St. James Cathedral of the Armenian Patriarchate in Jerusalem is one of the oldest Christian churches in Jerusalem. I had been there three times, twice with permission from Bishop Sevon to photograph.
St. James is not open to tourists during the day. The Church is open only for masses; morning, afternoon, special occasion: it is consecrated.
After morning mass, Bishop Sevon held my hand and griped my arm to lead me toward and in front of the St. James alter, giving me a lesson on consecration through the story of James.
He told me about consecration in a round about way using the Virgin Mary as a vehicle to explain why James was not the blood brother of Jesus the Messiah, but only a “brother” in terms of association, like in a fraternity, or an order, or a nationality, as the Jews welcome one another in such a way once it is determined you are Jewish upon meeting – like Christians too – brotherhood in the embodiment, but not by direct generational blood ancestry.
Bishop Sevon made the analogy thus: one would not take a Holy Chalice and fill it with common drink, or a plate that was consecrated and use it for every day common meals, so too with Mary, the vessel that held the divine through whom He entered this world.
Here is the dictionary definition: (verb)
1. to make or declare sacred; set apart or dedicate to the service of a deity: to consecrate a new church building.
2. to make (something) an object of honor or veneration; hallow: a custom consecrated by time.
3. to devote or dedicate to some purpose: a life consecrated to science.
4. to admit or ordain to a sacred office, esp. to the episcopate.
5. to change (bread and wine) into the Eucharist.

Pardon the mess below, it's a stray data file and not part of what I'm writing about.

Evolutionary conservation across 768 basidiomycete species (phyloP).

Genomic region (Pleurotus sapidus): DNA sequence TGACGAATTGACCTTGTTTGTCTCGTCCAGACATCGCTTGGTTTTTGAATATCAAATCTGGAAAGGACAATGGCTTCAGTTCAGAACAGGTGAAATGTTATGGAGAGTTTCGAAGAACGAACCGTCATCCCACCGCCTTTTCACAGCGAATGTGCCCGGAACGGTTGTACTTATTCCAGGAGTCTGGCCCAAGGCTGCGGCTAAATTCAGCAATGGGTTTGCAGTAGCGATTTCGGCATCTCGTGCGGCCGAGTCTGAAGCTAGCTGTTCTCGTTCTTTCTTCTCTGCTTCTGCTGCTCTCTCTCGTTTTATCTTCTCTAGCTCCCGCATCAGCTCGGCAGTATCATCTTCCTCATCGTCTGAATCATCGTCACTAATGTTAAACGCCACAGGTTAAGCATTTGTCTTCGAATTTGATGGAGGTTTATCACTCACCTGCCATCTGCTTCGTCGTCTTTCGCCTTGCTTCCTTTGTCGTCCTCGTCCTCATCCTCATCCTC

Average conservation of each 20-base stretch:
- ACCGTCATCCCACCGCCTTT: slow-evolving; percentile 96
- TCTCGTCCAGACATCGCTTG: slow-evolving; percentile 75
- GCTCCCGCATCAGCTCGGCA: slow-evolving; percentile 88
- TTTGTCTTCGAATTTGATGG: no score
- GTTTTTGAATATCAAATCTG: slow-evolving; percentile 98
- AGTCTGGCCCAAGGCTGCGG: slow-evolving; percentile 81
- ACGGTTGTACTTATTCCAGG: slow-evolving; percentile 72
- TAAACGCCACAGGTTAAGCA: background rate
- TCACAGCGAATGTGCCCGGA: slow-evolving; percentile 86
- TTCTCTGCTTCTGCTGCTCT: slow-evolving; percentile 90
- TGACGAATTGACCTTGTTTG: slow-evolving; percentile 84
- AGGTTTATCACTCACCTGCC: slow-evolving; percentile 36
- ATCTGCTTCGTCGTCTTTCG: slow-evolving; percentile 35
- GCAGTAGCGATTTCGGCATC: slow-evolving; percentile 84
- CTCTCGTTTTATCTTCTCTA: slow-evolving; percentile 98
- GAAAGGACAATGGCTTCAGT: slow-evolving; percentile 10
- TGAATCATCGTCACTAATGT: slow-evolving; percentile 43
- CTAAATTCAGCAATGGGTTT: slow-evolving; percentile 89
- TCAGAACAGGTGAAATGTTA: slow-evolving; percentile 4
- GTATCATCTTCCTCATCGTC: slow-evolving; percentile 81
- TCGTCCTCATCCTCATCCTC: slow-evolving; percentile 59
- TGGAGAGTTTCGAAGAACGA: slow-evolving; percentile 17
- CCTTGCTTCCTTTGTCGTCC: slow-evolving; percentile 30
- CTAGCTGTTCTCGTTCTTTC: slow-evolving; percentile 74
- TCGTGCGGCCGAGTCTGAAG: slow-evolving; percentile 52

St. James is a consecrated space. The place itself is used for holy purpose and hence closed to tourists (though people are allowed in during mass to observe, though the Cathedral closes promptly with 10 minutes of mass ending).
As I observed three masses I noticed the rich and specialized singing, prayer, ritual that enacted and prepared the Holy Eucharist, the attention given everything showed intention of consecration and veneration. Respect to these things is taken serious. They are taken serious not because they are things, but because what these things represent in the Holy.
Much as icons serve as doorways through which one enters divine space by contemplation or simply through substitution, so too are these actions, this place, the (more…)
“Jesus went out as usual to the Mount of Olives, and his disciples followed him. On reaching the place, he said to them, “Pray that you will not fall into temptation.” He withdrew about a stone’s throw beyond them, knelt down and prayed, “Father, if you are willing, take this cup from me; yet not my will, but yours be done.” An angel from heaven appeared to him and strengthened him. And being in anguish, he prayed more earnestly, and his sweat was like drops of blood falling to the ground.”
A friend of mine recounted a experience she had that moved her when she was at a church where the Liturgy was intended to take the congregation in prayer and worship, in heart mind and spirit, up to meet God.
She said an old Gospel song came to mind singing the (more…)
It has been a time of transition for me, perhaps beginning with the breakdown of my laptop in Prague (see Bad Apple).
Now here we are again, nine months later, a new laptop is readied to make the journey and for editing photos, updating web communications for this blog and keeping in touch with people in the US from Jerusalem.
I am a new born into a new life having seen my business in the commercial arts disappear in a failing economy, moved out from my Laguna Beach, California residence of 28.5 years into a room and a storage unit – those are the travailing weights, emotionally and psychologically of the pregnancy, and pains of my labor – a new born into what I do not know, like a new born seeing life for the first time. From this, I do know, I must pursue this project of bringing awareness of the consecrated to the American church. I do know I am free to do that and that I must because I am freed to do that.
I have seen successful investment by sponsors to finance the upcoming (2009/10) Israel trip as well as invitations from across the country for me to come stay – photograph the life and consecrated spaces in the towns of my hosts: Manhattan, Washington D.C., Denver, Santa Barbara, Albuquerque, Chicago. Back to doing what is important to me. This blog can now be active again as I take the time to consider the consecrated and share this journey.